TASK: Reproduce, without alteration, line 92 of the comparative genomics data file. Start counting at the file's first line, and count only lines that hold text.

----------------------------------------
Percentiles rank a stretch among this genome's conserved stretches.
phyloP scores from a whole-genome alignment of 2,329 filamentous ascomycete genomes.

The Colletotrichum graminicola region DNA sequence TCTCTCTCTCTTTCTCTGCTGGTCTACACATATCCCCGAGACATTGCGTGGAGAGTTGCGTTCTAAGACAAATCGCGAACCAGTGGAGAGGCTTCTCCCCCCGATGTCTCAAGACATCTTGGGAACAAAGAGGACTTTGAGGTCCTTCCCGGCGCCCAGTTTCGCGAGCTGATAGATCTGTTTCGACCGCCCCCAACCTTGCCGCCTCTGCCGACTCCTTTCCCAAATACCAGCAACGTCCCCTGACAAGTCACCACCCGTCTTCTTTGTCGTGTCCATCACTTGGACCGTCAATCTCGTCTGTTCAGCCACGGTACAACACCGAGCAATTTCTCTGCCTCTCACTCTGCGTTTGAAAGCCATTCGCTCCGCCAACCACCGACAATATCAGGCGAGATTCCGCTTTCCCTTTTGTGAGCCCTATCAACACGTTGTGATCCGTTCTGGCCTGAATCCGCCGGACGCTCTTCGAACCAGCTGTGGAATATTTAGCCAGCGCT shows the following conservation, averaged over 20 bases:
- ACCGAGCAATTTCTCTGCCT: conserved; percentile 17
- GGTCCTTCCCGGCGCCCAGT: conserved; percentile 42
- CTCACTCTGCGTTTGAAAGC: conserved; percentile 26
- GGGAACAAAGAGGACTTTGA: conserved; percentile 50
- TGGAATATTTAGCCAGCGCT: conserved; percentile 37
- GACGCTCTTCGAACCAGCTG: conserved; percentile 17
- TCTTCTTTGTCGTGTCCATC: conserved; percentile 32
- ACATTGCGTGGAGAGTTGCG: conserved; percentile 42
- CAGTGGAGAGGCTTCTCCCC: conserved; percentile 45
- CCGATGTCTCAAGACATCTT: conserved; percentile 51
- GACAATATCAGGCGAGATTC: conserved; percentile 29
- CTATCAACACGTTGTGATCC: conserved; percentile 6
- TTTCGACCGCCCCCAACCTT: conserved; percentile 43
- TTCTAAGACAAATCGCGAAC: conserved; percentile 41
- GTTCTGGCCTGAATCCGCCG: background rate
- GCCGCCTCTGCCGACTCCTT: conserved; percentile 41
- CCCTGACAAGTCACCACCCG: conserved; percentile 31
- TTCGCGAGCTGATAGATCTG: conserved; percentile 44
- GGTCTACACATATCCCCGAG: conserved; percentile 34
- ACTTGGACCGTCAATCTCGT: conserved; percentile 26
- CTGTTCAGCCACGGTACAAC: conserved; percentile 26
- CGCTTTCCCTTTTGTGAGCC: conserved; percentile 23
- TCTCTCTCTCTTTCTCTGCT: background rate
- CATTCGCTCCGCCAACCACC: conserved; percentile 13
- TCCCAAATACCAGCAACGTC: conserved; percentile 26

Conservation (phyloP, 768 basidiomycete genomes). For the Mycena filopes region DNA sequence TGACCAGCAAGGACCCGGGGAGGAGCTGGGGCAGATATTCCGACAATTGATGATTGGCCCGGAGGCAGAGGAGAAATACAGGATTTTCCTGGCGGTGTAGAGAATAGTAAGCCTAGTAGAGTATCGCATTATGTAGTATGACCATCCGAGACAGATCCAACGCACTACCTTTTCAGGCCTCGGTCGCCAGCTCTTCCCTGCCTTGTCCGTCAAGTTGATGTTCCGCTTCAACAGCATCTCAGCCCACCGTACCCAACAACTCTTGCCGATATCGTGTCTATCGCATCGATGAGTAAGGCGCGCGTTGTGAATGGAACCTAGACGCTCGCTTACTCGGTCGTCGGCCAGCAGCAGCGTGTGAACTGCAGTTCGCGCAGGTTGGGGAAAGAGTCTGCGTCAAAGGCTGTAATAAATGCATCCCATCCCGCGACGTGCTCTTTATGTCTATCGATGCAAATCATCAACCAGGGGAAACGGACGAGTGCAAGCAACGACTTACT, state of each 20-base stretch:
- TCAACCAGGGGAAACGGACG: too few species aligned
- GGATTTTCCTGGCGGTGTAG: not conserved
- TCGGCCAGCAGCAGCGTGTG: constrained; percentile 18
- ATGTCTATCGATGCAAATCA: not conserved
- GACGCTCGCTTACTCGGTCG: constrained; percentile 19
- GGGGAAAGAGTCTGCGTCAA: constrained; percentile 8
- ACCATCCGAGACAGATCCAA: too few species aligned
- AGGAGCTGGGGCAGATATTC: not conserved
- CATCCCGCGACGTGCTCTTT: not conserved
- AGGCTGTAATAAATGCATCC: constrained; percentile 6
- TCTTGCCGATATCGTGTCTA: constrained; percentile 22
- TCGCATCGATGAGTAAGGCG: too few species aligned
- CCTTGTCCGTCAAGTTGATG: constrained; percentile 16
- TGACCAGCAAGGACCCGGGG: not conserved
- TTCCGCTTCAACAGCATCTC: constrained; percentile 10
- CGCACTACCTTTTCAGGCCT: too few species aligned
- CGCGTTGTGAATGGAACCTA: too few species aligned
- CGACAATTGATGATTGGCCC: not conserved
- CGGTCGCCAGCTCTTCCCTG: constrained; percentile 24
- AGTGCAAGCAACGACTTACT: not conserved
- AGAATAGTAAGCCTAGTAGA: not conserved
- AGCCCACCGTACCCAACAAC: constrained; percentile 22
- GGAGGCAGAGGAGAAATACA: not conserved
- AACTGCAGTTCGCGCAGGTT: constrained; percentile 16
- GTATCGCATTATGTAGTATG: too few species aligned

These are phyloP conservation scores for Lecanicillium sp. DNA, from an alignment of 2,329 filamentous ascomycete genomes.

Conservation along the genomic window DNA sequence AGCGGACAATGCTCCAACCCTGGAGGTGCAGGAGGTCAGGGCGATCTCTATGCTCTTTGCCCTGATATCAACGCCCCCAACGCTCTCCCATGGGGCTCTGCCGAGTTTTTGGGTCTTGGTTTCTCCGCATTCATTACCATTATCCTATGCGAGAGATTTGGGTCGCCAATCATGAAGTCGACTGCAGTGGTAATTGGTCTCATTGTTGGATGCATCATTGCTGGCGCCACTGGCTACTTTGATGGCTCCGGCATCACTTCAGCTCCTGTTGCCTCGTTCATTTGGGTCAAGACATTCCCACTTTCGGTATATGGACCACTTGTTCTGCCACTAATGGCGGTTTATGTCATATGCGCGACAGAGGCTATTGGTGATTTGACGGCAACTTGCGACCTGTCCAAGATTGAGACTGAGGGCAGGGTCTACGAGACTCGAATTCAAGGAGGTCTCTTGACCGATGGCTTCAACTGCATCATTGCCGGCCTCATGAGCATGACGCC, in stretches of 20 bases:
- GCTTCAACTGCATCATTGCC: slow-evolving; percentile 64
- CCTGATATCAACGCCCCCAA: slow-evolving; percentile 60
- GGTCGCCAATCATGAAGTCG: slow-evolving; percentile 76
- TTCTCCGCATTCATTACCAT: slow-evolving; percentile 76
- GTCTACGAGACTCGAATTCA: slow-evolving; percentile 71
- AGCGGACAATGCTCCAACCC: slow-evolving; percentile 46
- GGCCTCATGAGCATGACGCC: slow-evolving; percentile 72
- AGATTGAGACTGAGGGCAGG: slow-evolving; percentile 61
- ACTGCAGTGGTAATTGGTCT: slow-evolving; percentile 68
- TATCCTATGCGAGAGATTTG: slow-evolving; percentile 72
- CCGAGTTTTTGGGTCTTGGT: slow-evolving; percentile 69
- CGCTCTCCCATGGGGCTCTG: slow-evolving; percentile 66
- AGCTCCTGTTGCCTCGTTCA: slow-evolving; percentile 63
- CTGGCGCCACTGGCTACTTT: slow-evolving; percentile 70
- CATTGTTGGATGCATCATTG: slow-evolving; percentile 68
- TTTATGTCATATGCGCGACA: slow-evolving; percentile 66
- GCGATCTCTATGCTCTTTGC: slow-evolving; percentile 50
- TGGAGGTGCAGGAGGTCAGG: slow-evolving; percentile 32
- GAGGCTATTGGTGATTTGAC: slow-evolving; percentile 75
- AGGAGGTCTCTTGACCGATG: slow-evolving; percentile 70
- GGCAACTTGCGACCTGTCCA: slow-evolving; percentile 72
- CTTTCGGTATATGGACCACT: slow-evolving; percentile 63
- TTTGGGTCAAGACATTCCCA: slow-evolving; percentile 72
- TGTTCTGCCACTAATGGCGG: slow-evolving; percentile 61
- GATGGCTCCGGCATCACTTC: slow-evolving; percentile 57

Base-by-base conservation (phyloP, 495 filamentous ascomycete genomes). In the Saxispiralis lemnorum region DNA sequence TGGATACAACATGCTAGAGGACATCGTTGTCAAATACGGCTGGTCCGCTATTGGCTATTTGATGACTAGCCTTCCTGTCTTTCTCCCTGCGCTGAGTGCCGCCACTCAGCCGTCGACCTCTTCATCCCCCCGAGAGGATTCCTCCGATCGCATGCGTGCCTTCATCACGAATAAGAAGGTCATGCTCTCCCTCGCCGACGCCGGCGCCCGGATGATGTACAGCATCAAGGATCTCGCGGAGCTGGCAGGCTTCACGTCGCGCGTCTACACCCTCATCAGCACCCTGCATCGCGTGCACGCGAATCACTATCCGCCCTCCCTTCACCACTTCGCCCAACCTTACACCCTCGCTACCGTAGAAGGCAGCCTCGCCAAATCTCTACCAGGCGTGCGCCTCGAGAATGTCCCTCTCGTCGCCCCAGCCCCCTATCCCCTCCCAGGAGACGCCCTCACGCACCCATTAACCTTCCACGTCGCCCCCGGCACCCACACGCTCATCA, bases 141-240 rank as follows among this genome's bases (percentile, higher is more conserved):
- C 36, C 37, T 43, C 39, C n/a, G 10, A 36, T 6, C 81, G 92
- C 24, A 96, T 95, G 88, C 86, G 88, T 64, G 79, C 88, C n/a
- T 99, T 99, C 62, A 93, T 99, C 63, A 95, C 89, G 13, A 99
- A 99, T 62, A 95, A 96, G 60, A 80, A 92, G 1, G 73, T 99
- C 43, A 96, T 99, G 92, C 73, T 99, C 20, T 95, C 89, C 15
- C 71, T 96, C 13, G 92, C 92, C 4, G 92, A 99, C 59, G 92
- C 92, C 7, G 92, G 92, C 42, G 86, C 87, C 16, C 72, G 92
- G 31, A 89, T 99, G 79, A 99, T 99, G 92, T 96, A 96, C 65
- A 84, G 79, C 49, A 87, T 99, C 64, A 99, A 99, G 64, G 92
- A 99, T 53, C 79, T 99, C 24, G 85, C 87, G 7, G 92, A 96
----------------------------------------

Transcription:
- A 99, T 53, C 79, T 99, C 24, G 85, C 87, G 7, G 92, A 96